launched at the Clinton Global Initiative in 2009. It aims to reach 500 000
malnourished children via a public – private partnership between the UN World
Food Programme (WFP), Unilever, Kraft Foods, DSM and the GAIN.

Between 2007 and 2010 we worked with WFP through Together for Child Vitality.
Project Laser Beam is the next step in our partnership with WFP. The new five-year
agreement was signed at the World Economic Forum in Switzerland in January
2011. At the same time, Unilever CEO Paul Polman accepted WFP’s 2010 Hunger
Champion Award in recognition of our work on child nutrition.

Project Laser Beam has four pillars:


• food: providing school meals
• water: providing clean drinking water
• hygiene: changing behavior and encouraging handwashing with soap
• jobs: creating sustainable income for women.

Employee engagement programs and our brands’ cause-related marketing


campaigns will continue to support this partnership, for example through in-store
activation campaigns, which will raise funds for PLB while generating business
benefits such as increased brand recognition and sales.

PLB is starting in Bangladesh and subsequently Indonesia. Together, both countries


account for almost a quarter (24%) of the world’s malnourished children under
five. Bangladesh is one of the worst-affected countries for chronic child
malnutrition, with 7 million children battling hunger every day.

2.3.2 Reducing environmental Page74

impact
Climate change is having an increase on the planet. Our aim is to make
our own activities more sustainable and encourage our consumers,
suppliers and others to do the same.

Reducing the impact of our products


Our aim is to double the size of our business, but to do this in a way that reduces
our total environmental impact. We have studied the lifecycle of our products, from
how we source raw materials to how consumers use and dispose of the products
and have identified the most significant environmental impacts. As part of our
Sustainable Living Plan, we have set ourselves a target to halve the environmental
footprint from the making and use of our products as we grow our business.

2.3.2.1 Greenhouse gases


Climate change will have a growing impact on our business. We have set
ourselves a bold reduction target for greenhouse gas emissions.

By 2020 we aim to halve the greenhouse gas impact of our products across the
lifecycle – from the sourcing of raw materials, through to consumer use and
disposal.

Body and hair washing


By 2015 we aim to reach 200 million consumers with products and tools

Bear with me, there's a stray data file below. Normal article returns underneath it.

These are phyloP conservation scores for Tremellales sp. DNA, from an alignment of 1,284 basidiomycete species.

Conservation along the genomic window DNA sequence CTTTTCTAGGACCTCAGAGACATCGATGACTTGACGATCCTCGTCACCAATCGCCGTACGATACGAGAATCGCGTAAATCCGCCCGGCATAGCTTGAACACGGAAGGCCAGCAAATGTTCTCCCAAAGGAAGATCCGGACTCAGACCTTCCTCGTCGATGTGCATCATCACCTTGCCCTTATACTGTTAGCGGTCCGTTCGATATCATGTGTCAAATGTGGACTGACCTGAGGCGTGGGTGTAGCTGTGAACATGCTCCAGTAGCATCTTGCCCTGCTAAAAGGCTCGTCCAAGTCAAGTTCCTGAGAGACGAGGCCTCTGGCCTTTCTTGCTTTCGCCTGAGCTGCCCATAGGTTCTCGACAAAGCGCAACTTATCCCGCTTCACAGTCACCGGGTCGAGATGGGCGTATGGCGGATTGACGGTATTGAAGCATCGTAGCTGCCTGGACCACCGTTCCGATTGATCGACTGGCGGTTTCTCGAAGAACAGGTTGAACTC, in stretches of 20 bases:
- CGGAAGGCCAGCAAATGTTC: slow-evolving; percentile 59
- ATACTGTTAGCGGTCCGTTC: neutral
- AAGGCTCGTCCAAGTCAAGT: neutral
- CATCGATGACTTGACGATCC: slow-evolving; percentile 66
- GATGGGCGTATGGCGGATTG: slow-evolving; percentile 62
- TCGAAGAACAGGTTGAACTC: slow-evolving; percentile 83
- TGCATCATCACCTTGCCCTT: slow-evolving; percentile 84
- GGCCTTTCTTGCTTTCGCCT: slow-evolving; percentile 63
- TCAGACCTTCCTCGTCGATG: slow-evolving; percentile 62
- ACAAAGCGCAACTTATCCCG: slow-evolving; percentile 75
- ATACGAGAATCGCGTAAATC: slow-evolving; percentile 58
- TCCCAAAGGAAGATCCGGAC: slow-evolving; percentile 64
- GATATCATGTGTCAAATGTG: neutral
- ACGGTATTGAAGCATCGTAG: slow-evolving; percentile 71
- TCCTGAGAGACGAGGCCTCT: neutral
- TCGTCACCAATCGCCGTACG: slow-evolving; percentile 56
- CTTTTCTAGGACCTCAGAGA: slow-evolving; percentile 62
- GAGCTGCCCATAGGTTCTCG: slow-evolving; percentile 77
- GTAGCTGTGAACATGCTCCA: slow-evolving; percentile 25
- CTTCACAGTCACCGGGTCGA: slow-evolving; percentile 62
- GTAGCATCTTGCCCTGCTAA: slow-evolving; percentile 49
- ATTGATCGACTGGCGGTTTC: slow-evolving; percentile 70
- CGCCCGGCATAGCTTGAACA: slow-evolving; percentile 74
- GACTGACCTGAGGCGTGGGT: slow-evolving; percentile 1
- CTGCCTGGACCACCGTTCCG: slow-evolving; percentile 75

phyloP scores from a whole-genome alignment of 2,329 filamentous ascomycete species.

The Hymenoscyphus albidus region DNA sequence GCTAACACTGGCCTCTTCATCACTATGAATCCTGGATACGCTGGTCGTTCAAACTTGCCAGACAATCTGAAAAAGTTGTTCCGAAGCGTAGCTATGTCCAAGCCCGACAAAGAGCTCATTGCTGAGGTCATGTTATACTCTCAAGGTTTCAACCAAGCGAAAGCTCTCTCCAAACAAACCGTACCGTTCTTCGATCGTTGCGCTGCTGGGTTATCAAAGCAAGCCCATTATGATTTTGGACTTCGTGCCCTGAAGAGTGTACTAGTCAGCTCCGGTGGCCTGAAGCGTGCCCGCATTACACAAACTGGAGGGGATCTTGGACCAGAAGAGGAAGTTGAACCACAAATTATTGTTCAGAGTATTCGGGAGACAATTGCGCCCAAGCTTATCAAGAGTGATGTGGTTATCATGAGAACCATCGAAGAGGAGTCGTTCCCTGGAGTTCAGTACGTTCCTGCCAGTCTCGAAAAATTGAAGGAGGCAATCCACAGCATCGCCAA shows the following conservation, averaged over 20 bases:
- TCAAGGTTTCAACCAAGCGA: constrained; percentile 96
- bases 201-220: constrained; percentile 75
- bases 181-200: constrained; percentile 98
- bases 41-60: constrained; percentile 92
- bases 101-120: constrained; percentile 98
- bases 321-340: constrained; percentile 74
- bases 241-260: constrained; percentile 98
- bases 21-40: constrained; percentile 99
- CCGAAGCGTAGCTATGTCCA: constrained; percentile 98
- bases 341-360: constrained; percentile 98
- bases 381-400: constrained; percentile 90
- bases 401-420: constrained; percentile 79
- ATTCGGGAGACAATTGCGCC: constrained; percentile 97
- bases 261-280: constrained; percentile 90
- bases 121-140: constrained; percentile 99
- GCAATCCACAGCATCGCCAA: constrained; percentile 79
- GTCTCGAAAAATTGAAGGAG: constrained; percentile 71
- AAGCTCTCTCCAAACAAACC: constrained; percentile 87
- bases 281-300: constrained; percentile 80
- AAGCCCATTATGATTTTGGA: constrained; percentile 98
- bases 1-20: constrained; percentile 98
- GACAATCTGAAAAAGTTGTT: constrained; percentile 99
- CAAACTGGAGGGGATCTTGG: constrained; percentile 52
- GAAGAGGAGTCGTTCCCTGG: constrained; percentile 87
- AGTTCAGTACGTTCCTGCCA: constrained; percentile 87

that will help them to reduce their GHG emissions while washing and
showering. Our plan is to reach 400 million people by 2020.

Turn off the Tap


By the end of 2011, our ‘Turn off the Tap’ campaign will be launched in the US
through our Suave products, aiming to encourage people to turn off the shower
while they lather, saving 30 seconds to a minute of shower time.

‘Turn off the Tap’ will be just one of a range of similar programs. We aim to reach
and persuade 400 million consumers to change their shower habits by 2020, using
the power of our brands to reach into households across the world, and our
influence to help prevent the rise of greenhouse gases in the atmosphere.

Washing clothes
We will reduce the GHG impact of the laundry process by:
Concentrating our liquids and compacting our powders.
Reformulating our products to reduce GHG emissions by 15% by
2012.
Encouraging our consumers to wash at lower temperatures and at
the correct dosage in 70% of machine washes by 2020.

Cleaner Planet Plan


Our Cleaner Planet campaign is rolling out worldwide, reminding
consumers that they can enjoy clean clothes with a reduced Page75
environmental impact.

But we are very conscious that consumer behavior is not in our


direct control, and we need to find ways to measure the success
of our products and campaigns. We carry out regular surveys and observational
studies to see how people are using our products, and we are trialing a variety of
‘loggers’ – devices that consumers use in their washing machines to monitor use.

Manufacturing
By 2020 CO2 emissions from energy from our factories will be at or
below 2008 levels despite significantly higher volumes. This
represents a 63% reduction per ton of production and a 43%
absolute reduction (versus a 1995 baseline).
We will more than double our use of renewable energy to 40% of our
total energy requirement by 2020. We recognize that this is only a
first step towards a long-term goal of 100% renewable energy.
All newly built factories will aim to have less than half the impact of
current ones.

Meeting our target


Change is already underway. We have reported significant reductions in GHG
emissions since we first externally reported our energy use for all our factories in
1995.

Reducing our impact further means continuing to invest in the most efficient
technology and processes. We have invested in high-efficiency and biomass
boilers, better energy conservation processes, and purchased certified green
renewable energy.

In Europe, we have installed five combined heat and power plants, and have
another seven planned. In Vietnam, our Cu Chi factory is now partly powered by
solar panels. And in Hefei, China, we installed a biomass-powered boiler that burns